before your original application issues or becomes abandoned.
A continuation application receives the filing date of your
original patent application for purposes of overcoming prior
art and for patent term determination, but receives its own
serial number and filing date for USPTO administrative purposes
(unless filed as a Continued Prosecution Application).
You may be prompted by an Examiner in an Office Action to
file a Divisional Patent Application if it's found that there
is more than one distinct invention claimed in your original
patent application. This type of finding is referred to as
a "restriction requirement" because you are restricted
to claiming only one invention per patent application. If
you receive a restriction requirement in which the Examiner
indicates that there are claims directed toward 2 inventions,
you must "elect" the claims you wish to pursue in
this application and cancel the remaining claims. In the Divisional
Application you pursue claims that were directed to the 2nd
invention and cancelled. A divisional application receives
the filing date of your original application for purposes
of overcoming prior art and for patent term determination,
but receives its own serial number and filing date for USPTO
If you've improved your basic invention in some material way
while your original patent application is still pending and
you want to obtain specific claims to the improvement, you
may file a continuation-in-part (CIP) application. A CIP application
receives the filing date of your original application for
purposes of overcoming prior art related to material disclosed
in your original application, but receives its own serial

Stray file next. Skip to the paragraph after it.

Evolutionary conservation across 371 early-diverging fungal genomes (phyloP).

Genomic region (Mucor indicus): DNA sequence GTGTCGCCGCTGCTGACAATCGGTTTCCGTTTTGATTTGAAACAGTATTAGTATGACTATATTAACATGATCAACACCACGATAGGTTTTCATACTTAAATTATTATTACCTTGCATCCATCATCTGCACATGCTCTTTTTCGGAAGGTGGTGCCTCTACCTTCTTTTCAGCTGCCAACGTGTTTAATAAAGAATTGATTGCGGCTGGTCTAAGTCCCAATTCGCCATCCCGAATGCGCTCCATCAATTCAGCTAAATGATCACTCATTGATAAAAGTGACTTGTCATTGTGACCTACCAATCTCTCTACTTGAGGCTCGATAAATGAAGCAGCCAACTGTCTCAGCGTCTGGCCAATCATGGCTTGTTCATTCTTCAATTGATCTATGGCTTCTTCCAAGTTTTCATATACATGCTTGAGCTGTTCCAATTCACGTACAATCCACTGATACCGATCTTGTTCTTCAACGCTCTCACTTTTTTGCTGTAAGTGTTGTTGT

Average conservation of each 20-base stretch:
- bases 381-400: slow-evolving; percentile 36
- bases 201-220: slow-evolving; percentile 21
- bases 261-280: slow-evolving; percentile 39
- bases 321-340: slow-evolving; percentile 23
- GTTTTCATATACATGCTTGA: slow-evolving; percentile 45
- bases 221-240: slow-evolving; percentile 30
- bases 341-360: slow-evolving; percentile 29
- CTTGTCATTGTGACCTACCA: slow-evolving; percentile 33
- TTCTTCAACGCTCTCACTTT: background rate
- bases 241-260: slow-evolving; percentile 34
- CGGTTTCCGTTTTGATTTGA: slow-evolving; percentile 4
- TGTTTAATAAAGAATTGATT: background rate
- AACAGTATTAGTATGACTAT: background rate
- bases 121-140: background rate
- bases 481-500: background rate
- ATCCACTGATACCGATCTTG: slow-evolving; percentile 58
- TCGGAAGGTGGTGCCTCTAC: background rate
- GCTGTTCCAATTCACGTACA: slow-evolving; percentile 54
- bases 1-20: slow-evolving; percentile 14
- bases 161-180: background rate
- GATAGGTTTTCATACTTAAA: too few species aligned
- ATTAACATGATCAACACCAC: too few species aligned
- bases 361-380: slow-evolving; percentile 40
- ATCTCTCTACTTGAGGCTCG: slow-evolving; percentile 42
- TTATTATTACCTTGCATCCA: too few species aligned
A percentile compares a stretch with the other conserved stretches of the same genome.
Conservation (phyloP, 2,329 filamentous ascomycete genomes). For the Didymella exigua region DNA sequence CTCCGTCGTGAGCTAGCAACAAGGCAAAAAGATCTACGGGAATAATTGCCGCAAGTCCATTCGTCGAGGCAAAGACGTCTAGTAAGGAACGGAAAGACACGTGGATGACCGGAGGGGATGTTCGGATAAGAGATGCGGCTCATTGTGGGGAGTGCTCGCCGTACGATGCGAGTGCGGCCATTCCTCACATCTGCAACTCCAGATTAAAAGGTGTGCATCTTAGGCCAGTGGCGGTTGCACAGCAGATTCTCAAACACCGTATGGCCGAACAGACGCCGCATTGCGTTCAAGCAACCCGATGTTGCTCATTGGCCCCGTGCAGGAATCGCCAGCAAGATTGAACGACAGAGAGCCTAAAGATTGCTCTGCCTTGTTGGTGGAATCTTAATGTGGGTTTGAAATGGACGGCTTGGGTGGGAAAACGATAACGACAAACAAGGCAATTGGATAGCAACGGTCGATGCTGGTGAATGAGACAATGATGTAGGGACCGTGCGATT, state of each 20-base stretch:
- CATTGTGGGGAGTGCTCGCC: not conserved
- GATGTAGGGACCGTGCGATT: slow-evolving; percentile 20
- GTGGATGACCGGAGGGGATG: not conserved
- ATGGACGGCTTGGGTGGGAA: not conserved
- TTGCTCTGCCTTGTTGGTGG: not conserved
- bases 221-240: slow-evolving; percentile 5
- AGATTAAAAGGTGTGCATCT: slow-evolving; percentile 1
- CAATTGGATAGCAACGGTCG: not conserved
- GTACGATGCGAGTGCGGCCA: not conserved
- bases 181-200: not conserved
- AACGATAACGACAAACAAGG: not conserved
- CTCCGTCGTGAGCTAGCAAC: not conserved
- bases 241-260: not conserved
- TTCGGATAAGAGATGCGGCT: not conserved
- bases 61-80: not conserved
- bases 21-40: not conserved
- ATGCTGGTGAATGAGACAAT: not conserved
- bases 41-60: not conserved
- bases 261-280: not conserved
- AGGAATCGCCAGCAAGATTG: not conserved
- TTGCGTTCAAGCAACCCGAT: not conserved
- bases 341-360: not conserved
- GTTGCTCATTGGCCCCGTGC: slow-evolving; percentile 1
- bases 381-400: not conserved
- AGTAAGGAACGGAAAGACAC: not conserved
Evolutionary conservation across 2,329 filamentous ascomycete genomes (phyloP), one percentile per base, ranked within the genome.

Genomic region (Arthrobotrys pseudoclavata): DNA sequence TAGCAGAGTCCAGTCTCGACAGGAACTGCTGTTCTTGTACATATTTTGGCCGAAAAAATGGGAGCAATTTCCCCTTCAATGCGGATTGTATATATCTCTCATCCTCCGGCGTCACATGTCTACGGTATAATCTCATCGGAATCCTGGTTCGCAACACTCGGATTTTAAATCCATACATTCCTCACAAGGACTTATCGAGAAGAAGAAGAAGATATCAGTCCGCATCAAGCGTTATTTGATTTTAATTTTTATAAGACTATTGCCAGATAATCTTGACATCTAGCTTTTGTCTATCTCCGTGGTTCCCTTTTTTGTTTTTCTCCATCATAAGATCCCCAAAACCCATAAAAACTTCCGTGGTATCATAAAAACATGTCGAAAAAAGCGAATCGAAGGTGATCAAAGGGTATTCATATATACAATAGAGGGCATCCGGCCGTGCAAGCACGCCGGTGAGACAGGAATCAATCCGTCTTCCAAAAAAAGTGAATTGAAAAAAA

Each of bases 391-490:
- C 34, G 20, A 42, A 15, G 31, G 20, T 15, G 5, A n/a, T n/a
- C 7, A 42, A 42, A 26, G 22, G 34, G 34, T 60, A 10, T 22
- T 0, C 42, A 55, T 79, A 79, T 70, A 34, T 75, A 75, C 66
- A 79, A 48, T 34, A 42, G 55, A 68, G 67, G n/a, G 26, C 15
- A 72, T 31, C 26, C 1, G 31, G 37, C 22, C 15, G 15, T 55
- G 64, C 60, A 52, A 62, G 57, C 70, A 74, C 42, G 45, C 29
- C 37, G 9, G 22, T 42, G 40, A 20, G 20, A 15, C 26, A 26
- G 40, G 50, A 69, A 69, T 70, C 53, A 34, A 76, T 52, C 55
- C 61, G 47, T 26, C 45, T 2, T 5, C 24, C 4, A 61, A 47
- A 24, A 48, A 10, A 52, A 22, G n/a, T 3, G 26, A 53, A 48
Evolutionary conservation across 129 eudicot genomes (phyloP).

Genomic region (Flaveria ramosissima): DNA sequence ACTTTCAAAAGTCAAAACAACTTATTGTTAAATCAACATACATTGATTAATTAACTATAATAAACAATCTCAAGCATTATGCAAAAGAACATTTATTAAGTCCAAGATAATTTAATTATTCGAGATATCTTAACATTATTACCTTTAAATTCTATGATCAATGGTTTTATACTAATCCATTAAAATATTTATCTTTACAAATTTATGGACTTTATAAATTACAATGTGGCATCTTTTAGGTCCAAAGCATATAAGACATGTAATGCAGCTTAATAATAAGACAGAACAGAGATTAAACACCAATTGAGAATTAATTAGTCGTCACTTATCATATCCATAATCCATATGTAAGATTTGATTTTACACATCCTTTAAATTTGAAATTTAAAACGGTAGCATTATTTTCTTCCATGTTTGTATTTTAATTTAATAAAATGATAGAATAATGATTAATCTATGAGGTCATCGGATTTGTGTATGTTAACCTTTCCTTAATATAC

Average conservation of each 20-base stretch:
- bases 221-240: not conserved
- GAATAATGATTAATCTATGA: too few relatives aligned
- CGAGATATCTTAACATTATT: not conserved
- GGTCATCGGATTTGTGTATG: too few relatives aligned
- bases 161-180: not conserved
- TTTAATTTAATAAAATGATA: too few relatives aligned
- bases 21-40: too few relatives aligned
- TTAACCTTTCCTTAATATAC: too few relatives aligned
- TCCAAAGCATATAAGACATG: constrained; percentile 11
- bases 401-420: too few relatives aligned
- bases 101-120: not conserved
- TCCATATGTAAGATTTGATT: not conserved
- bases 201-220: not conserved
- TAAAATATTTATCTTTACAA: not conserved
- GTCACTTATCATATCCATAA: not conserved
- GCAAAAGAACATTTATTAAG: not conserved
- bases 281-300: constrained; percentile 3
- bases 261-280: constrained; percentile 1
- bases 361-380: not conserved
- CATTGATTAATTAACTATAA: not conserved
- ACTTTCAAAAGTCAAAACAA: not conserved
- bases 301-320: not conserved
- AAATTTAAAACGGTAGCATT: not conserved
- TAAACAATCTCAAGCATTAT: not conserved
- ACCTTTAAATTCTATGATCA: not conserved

number and filing date for USPTO administrative purposes.
Since GATT was enacted, Medlen & Carroll, LLP cautions
that the benefit of designating an application a "CIP"
is of greatly diminished value.
If you've received an original patent, but you want to revise
the claims of the patent or correct significant errors in
the specification for some valid reason, you should file a
reissue application. A reissue patent takes the place of your
original patent. There are specific rules that apply to these
applications and Medlen & Carroll, LLP recommends detailed
discussion before making such a move. You will need to discuss
this option with your attorney, if you are interested in obtaining
a Reissue Patent.
*A Continuation Application
may be filed as a Continued Prosecution Application
(CPA), which option cuts down on paper work and ensures faster
turnaround time in the receipt of your First Office Action.
This option, however, also automatically ABANDONS your original
patent application as of the filing date of the CPA.
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obtaining legal advice. Neither reading the information provided